Mastering Physics 1

Mastering Physics 1 - Good Vibes Introduction to...

This preview shows pages 1–5. Sign up to view the full content.

This preview has intentionally blurred sections. Sign up to view the full version.

View Full Document
Good Vibes: Introduction to Oscillations Description: Several conceptual and qualitative questions related to main characteristics of simple harmonic motion: amplitude, displacement, period, frequency, angular frequency, etc. Both graphs and equations are used. Learning Goal: To learn the basic terminology and relationships among the main characteristics of simple harmonic motion. Motion that repeats itself over and over is called periodic motion . There are many examples of periodic motion: the earth revolving around the sun, an elastic ball bouncing up and down, or a block attached to a spring oscillating back and forth. The last example differs from the first two, in that it represents a special kind of periodic motion called simple harmonic motion . The conditions that lead to simple harmonic motion are as follows: There must be a position of stable equilibrium . There must be a restoring force acting on the oscillating object. The direction of this force must always point toward the equilibrium, and its magnitude must be directly proportional to the magnitude of the object's displacement from its equilibrium position. Mathematically, the restoring force is given by , where is the displacement from equilibrium and is a constant that depends on the properties of the oscillating system. The resistive forces in the system must be reasonably small. In this problem, we will introduce some of the basic quantities that describe oscillations and the relationships among them. Consider a block of mass attached to a spring with force constant , as shown in the figure . The spring can be either stretched or compressed. The block slides on a frictionless horizontal surface, as

This preview has intentionally blurred sections. Sign up to view the full version.

View Full Document
shown. When the spring is relaxed, the block is located at . If the block is pulled to the right a distance and then released, will be the amplitude of the resulting oscillations. Assume that the mechanical energy of the block-spring system remains unchanged in the subsequent motion of the block. Part A After the block is released from , it will ANSWER: remain at rest. move to the left until it reaches equilibrium and stop there. move to the left until it reaches and stop there. move to the left until it reaches and then begin to move to the right. As the block begins its motion to the left, it accelerates. Although the restoring force decreases as the block approaches equilibrium, it still pulls the block to the left, so by the time the equilibrium position is reached, the block has gained some speed. It will, therefore, pass the equilibrium position and keep moving, compressing the spring. The spring will now be pushing the block to the right, and the block will slow down, temporarily coming to rest at . After is reached, the block will begin its motion to the right, pushed by the spring. The block will pass the equilibrium position and continue until it reaches , completing one cycle of motion. The motion will then repeat; if, as we've assumed, there is no friction, the motion will repeat indefinitely.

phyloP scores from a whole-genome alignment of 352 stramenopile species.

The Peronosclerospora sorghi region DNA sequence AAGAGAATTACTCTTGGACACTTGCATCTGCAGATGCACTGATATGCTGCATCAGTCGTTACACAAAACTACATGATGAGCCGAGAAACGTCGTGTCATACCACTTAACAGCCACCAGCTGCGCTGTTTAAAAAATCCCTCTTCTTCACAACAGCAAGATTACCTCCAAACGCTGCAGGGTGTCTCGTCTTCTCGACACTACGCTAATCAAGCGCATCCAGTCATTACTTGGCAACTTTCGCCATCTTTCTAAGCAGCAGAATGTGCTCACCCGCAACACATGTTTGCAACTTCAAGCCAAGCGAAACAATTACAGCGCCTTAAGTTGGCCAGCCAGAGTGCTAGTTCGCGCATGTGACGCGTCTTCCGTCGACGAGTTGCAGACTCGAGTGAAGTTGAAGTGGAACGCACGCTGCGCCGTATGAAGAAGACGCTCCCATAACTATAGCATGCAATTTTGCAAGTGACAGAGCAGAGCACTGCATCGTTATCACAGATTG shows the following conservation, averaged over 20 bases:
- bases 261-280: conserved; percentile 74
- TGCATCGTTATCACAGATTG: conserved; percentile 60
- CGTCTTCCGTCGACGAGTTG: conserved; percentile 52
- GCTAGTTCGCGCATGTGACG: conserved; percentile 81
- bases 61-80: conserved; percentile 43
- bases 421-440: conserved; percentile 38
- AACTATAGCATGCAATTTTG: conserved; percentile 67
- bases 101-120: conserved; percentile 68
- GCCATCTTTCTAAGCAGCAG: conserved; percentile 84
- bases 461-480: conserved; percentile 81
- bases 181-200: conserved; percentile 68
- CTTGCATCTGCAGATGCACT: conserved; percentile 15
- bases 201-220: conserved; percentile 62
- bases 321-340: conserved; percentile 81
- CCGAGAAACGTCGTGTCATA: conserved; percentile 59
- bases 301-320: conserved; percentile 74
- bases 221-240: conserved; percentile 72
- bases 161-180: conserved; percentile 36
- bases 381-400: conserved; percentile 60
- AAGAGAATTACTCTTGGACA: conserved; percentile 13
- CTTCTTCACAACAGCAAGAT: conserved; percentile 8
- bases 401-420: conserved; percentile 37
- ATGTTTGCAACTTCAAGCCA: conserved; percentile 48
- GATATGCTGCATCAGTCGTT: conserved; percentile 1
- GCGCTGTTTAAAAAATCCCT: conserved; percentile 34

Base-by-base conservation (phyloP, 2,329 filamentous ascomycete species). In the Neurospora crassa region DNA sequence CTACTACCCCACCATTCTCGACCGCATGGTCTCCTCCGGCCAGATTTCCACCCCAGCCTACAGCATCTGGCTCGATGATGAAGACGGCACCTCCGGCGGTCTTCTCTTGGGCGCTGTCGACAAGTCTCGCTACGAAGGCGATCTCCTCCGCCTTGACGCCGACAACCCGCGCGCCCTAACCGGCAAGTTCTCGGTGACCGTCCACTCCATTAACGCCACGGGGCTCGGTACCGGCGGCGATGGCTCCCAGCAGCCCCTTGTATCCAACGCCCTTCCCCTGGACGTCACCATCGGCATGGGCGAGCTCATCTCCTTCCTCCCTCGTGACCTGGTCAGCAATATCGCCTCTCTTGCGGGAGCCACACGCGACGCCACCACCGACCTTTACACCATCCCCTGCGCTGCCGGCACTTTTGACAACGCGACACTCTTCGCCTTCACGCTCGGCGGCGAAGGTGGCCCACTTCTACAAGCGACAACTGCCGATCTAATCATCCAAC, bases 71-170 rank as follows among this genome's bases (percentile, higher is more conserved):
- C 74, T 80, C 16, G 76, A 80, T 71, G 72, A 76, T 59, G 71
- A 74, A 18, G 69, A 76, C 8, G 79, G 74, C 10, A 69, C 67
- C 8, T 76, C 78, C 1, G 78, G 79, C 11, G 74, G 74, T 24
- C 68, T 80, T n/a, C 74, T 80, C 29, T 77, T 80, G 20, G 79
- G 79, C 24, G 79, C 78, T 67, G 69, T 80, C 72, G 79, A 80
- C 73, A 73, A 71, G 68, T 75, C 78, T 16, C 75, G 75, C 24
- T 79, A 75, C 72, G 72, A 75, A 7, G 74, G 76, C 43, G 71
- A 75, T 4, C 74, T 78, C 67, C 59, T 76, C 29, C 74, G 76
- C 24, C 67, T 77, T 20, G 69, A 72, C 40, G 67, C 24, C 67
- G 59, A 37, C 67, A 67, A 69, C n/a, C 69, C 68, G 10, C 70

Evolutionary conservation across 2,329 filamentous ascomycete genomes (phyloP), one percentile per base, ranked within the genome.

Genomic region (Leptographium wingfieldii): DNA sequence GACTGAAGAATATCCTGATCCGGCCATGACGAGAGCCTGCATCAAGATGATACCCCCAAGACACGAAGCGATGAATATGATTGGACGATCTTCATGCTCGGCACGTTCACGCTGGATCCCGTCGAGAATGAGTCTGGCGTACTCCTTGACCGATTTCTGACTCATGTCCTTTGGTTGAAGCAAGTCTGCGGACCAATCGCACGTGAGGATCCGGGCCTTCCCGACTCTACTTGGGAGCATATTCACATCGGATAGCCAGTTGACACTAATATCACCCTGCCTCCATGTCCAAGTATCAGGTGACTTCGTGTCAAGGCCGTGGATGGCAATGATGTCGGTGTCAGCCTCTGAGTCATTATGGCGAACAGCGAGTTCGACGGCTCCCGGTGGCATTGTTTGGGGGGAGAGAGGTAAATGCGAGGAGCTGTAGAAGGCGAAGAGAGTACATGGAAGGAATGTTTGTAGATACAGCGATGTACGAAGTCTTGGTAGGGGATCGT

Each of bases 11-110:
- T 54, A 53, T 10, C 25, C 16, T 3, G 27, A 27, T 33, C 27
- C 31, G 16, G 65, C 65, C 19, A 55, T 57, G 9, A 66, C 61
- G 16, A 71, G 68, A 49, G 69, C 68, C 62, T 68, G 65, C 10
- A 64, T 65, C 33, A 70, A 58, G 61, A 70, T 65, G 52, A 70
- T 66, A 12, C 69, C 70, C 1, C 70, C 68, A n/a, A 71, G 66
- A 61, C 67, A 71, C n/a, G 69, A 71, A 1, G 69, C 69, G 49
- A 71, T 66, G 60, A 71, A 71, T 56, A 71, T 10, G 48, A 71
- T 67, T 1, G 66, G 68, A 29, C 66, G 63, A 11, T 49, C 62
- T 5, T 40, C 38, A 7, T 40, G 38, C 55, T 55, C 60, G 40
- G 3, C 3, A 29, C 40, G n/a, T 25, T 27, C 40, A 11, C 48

This is the end of the preview. Sign up to access the rest of the document.

{[ snackBarMessage ]}

Page1 / 15

Mastering Physics 1 - Good Vibes Introduction to...

This preview shows document pages 1 - 5. Sign up to view the full document.

View Full Document
Ask a homework question - tutors are online